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Crowdsourcing information from cell phones could help keep bridges safe and strong

ScienceCrowdsourcing information from cell phones could help keep bridges safe and strong

Your smart phone might disclose the condition of bridges just by being in your pocket during regular journeys.

Accelerometers and GPS sensors that are used in cellphones capture data that may reveal how bridges flex and shake when cars pass over them, researchers write in Communications Engineering on November 3.

By informing engineers when a bridge requires maintenance, apps that collect the measures might keep passengers safe by indicating when a bridge need maintenance. The techniques might potentially assist predict or avoid catastrophic failures such as the sad fall of a footbridge in the western Indian state of Gujarat on October 30 or the bridge span that collapsed in January in Pittsburgh.

Thomas Matarazzo, a civil engineer at the U.S. Military Academy at West Point, New York, states, “This is relevant to any style of bridge.” Whether via automobile, in the pocket of a pedestrian, or mounted on a scooter, all that is required, according to him, is a method for mounting a smartphone and a method for monitoring the gadget.

Bridge collapses, according to Matarazzo, are often attributable to structural property uncertainty. Monitoring more regularly is the only way to decrease these uncertainty. Crowdsourcing information from mobile phones may be the best and probably only method to get a large amount of information about bridges throughout the world.

There are almost 600,000 bridges just in the United States. According to Matarazzo, specialised sensors that check for structural faults are costly, hence the majority of bridges are normally examined visually once a year.

Using basic mobile phone applications to monitor bridge conditions might make maintenance more efficient than with human inspectors alone and far less expensive than with sophisticated sensors. Matarazzo and his colleagues predict that the resultant improvement in care would prolong the lifespan of older bridges by a few years, while modern bridges may survive roughly 15 years longer before having to be renovated or replaced.

Matarazzo drove 102 times over the Golden Gate Bridge in San Francisco using mobile phones in his vehicle to see how effectively they could monitor bridges. During 72 journeys across the suspension bridge, he and his study team also gathered data from Uber drivers. The researchers organised for vehicles to capture data during 280 passages over a roughly 30-meter-long concrete bridge in Ciampino, Italy, to examine the approach on bridges more representative of the overpasses that are ubiquitous on motorways.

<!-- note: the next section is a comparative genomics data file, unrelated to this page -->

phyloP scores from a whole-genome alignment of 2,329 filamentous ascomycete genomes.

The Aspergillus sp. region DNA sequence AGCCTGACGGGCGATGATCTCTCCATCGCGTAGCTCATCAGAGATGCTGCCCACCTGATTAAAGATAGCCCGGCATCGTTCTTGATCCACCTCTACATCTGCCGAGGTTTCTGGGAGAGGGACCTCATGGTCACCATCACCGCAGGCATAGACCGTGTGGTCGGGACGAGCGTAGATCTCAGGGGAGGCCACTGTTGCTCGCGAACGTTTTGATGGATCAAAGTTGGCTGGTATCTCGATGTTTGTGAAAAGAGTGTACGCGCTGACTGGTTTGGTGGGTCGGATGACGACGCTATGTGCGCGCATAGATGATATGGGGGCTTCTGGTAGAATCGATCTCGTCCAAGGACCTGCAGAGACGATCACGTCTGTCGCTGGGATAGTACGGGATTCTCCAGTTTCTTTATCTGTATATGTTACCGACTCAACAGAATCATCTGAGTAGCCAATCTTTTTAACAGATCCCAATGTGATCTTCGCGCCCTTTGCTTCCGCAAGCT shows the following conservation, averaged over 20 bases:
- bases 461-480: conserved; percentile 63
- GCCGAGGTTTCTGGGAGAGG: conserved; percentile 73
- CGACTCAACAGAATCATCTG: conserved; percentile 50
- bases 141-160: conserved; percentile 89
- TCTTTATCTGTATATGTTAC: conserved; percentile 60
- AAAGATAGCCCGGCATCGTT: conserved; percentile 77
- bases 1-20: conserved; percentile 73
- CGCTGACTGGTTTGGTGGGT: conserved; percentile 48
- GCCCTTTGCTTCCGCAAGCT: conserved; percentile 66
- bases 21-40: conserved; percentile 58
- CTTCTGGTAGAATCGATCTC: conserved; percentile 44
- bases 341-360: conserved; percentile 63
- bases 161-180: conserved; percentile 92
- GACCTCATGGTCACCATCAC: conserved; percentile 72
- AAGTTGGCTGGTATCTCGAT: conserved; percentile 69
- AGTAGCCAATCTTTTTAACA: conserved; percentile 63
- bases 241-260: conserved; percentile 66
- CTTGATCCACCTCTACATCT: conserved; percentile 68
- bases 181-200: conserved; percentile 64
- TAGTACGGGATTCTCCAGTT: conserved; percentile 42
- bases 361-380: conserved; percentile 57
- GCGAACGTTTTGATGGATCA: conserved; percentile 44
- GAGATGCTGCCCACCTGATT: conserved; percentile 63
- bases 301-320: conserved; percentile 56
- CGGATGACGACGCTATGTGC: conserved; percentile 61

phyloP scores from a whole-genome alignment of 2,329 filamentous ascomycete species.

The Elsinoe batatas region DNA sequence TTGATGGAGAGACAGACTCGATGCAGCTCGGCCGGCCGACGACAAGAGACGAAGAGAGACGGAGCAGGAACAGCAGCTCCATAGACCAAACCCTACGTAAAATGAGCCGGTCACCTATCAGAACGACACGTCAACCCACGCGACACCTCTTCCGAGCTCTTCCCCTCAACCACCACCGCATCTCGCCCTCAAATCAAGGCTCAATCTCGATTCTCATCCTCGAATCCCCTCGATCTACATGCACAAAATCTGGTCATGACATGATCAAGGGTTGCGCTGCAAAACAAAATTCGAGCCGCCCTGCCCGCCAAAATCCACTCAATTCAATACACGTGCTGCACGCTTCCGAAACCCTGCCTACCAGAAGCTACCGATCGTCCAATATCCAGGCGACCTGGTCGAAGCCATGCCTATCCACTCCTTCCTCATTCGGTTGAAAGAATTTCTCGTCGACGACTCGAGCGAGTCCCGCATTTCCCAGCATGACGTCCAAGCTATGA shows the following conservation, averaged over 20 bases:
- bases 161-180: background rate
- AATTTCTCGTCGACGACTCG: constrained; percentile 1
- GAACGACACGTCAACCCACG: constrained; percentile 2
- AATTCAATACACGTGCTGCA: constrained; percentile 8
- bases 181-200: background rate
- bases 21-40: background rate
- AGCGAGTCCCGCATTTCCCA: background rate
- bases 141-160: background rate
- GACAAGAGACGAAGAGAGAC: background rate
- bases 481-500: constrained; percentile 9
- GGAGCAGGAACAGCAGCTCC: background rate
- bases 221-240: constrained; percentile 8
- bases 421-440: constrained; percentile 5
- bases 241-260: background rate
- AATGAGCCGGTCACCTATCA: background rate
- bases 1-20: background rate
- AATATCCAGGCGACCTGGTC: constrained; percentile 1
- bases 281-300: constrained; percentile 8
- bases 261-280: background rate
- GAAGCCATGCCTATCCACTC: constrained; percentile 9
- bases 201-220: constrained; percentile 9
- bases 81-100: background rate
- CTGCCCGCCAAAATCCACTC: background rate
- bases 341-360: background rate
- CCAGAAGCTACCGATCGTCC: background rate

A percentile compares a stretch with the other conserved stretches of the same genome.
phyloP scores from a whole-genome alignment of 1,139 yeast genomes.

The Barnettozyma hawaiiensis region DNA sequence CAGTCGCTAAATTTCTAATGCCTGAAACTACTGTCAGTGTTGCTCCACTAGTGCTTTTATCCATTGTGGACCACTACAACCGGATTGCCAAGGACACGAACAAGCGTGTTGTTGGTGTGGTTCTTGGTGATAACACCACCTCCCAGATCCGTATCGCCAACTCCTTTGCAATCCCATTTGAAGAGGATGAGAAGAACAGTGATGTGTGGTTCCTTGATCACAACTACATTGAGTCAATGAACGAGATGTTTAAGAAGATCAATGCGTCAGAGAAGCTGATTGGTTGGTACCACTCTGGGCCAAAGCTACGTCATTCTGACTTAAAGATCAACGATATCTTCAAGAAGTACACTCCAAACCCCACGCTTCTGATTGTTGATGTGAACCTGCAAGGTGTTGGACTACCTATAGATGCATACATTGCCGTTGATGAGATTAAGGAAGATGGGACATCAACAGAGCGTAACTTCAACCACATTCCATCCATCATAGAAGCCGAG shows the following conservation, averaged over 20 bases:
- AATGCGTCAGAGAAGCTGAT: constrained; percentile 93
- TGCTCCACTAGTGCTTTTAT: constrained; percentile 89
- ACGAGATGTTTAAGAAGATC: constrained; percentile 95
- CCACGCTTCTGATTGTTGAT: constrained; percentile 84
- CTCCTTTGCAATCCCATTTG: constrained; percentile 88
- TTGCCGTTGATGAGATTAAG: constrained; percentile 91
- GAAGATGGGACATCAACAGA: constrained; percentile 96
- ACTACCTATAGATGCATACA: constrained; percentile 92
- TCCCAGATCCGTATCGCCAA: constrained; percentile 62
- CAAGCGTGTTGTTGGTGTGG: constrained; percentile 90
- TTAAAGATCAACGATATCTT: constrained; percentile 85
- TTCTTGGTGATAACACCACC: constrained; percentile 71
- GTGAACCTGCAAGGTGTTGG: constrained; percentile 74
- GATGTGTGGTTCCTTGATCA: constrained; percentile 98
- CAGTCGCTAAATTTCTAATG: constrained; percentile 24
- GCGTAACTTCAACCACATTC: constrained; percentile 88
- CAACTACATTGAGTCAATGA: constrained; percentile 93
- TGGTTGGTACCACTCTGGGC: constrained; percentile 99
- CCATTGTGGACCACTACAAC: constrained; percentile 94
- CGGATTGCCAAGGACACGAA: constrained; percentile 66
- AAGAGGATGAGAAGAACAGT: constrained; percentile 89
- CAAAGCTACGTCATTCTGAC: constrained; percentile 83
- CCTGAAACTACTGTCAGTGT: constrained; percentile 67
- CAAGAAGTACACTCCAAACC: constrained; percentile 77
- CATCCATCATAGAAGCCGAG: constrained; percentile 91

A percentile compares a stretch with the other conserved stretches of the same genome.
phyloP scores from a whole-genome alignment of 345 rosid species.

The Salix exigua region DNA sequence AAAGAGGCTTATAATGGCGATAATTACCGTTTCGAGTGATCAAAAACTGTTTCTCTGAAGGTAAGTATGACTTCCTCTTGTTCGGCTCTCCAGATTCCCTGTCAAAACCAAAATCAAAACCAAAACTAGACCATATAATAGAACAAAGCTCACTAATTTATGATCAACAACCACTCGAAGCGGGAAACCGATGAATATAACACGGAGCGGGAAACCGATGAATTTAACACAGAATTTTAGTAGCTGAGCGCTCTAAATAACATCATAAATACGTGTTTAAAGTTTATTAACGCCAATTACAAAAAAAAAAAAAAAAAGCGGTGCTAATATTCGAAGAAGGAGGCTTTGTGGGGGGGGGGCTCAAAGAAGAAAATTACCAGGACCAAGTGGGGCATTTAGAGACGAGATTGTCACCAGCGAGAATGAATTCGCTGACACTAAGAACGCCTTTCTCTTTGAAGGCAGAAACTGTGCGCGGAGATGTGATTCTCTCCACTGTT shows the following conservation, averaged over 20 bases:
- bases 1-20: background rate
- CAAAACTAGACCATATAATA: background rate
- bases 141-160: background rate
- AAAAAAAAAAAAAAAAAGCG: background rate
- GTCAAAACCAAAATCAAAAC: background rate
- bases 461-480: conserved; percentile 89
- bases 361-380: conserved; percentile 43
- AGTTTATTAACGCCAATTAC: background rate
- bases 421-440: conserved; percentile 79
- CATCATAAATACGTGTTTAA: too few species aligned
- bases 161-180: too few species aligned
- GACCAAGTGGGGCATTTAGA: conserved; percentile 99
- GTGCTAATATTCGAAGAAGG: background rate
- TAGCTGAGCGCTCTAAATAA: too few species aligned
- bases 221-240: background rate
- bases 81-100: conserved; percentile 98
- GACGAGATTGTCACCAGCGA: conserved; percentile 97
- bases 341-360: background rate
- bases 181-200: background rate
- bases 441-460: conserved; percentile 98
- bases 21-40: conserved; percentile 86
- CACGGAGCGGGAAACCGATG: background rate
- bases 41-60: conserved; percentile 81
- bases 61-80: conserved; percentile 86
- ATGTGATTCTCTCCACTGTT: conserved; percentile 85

Cell phone sensors detected vibrations in the structures of both bridges that were within a few percentage points of the data that specialised equipment mounted to the bridges could give.

Matarazzo states that a single mobile phone pass collects as much information on a bridge as a hundred or more permanent sensors. This is because phones may continually acquire data as they traverse a bridge, as opposed to giving data from certain spots along a bridge.

If the researchers are able to enlist the assistance of transportation corporations, government vehicle operators, or the general public, they will be able to amass far more data, resulting in incredibly exact measurements. Since the majority of smartphones already have accelerometers and GPS, information may be acquired for free.

Huili Wang, a civil engineer from China’s Dalian University of Technology who was not involved in the research, believes that cell phones may be used to monitor bridges that lack sensors. However, he has questions about the precision that cellphones can deliver. Nonetheless, “it is a superior method for an approximation without adding extra sensors,” he argues.

Matarazzo concurs that crowdsourced data will likely not completely replace specialist sensors for monitoring bridges. He asserts, however, that mobile phones are unrivalled in a few aspects.

Bridges are essential components of the transportation system. Matarazzo asserts that it is essential to monitor changes that might occur in days and weeks, as opposed to examining bridges every few years. This technology makes this possible.

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